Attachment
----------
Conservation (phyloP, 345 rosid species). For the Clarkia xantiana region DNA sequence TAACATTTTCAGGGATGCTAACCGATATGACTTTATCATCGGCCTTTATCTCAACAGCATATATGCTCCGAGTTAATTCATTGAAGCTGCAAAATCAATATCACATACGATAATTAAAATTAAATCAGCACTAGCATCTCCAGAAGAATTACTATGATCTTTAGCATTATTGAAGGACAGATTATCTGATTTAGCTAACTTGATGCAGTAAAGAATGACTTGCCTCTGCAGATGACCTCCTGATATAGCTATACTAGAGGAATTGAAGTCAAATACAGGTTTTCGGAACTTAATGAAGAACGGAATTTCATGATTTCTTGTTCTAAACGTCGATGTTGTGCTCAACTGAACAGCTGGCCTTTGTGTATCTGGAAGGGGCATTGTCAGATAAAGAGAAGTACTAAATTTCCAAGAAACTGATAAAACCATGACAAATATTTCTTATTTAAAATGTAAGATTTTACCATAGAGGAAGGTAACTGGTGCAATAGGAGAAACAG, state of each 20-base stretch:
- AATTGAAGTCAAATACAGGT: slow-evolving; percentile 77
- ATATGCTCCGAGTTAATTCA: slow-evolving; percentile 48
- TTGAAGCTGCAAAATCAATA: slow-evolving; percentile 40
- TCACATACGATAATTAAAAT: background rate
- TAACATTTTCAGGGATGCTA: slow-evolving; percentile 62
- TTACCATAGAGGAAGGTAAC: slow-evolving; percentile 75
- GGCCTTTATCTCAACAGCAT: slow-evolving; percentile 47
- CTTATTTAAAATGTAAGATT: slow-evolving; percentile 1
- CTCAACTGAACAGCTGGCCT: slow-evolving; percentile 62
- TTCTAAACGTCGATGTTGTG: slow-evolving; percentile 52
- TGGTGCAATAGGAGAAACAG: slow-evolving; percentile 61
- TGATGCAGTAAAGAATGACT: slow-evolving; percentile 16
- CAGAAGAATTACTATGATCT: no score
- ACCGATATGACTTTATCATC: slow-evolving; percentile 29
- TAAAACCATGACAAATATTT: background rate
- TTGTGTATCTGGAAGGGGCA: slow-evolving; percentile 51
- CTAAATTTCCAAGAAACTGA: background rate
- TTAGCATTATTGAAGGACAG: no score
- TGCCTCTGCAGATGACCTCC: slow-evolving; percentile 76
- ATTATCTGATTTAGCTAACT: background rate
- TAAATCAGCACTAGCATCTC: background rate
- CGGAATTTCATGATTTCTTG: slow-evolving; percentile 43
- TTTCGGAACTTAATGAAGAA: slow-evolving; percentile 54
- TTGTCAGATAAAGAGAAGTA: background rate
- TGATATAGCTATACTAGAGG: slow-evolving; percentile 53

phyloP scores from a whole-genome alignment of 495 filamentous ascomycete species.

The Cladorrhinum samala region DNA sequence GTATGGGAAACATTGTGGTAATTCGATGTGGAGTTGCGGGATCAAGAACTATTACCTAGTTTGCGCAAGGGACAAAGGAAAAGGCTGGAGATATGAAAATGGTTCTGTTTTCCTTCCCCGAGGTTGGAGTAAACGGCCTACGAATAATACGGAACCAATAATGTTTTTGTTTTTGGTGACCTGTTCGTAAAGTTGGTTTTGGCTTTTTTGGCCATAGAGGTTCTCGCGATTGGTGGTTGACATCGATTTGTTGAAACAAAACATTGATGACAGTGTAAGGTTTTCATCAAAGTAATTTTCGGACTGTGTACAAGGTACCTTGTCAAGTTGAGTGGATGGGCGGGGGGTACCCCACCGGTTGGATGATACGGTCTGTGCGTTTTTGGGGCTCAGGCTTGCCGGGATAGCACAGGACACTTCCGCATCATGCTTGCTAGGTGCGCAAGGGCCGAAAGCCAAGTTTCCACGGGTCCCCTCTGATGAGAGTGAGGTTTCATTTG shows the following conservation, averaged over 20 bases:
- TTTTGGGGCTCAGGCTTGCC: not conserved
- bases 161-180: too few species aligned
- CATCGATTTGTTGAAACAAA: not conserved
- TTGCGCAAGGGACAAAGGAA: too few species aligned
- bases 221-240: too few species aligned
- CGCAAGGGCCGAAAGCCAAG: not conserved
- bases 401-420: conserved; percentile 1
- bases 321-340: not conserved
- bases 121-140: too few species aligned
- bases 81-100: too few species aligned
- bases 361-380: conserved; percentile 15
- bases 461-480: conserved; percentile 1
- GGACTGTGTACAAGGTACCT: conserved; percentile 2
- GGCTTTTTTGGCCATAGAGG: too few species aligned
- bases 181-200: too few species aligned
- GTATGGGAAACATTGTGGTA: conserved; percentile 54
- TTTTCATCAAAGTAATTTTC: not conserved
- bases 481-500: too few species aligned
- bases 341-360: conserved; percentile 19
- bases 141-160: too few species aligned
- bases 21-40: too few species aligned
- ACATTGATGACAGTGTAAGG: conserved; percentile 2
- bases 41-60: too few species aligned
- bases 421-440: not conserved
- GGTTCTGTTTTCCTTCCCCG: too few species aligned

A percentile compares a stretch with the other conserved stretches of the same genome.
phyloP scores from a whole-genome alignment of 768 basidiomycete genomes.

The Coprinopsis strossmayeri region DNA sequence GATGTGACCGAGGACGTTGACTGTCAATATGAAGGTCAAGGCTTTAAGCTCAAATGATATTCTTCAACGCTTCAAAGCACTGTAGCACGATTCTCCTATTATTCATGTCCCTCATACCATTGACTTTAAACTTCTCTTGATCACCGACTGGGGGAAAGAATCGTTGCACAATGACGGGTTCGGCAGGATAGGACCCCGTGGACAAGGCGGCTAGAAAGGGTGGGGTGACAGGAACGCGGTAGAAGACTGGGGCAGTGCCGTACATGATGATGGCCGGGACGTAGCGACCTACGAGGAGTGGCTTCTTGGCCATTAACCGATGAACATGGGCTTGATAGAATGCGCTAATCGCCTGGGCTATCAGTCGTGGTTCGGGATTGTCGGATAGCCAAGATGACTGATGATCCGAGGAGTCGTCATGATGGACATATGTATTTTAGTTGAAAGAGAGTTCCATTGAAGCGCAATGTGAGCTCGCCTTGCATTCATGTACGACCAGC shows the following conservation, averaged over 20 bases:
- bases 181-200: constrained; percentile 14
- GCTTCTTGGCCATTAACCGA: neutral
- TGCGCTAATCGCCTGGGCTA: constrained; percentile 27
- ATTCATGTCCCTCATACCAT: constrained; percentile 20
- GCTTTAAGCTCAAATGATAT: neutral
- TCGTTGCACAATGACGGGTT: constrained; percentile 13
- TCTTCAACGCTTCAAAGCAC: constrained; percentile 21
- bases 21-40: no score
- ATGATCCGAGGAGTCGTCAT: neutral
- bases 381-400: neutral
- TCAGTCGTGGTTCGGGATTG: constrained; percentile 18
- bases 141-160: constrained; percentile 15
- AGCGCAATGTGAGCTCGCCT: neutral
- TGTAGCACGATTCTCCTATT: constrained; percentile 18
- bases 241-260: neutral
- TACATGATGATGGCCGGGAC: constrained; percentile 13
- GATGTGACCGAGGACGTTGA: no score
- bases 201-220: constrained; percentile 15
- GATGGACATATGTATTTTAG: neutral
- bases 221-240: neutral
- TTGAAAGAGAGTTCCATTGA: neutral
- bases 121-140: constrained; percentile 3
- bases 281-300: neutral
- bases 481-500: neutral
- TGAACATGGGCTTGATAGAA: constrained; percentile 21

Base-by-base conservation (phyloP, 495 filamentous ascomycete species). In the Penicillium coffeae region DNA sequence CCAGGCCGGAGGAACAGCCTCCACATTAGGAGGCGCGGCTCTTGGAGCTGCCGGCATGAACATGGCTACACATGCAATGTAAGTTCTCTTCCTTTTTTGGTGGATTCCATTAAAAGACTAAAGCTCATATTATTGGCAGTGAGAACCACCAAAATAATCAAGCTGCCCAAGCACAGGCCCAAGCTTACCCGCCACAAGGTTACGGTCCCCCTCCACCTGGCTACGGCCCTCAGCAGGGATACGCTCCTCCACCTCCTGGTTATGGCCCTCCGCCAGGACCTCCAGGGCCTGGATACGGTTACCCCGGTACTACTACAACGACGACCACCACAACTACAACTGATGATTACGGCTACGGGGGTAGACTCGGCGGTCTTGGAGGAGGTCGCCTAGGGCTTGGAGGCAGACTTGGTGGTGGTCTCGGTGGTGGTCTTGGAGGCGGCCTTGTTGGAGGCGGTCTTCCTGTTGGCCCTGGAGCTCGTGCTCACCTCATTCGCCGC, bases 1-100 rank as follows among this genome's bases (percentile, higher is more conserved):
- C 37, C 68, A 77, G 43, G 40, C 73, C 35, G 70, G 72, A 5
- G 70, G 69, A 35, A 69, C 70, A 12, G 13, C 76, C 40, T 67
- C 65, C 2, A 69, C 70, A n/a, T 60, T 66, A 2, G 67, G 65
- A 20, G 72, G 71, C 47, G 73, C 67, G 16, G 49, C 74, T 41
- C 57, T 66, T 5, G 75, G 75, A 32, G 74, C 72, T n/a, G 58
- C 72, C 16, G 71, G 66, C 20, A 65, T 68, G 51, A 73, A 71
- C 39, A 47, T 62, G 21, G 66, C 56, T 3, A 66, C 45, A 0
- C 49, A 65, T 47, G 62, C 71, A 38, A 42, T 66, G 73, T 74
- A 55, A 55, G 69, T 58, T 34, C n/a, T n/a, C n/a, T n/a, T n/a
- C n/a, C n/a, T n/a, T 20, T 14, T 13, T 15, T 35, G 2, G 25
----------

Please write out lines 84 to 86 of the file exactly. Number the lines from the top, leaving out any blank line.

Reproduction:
- G 70, G 69, A 35, A 69, C 70, A 12, G 13, C 76, C 40, T 67
- C 65, C 2, A 69, C 70, A n/a, T 60, T 66, A 2, G 67, G 65
- A 20, G 72, G 71, C 47, G 73, C 67, G 16, G 49, C 74, T 41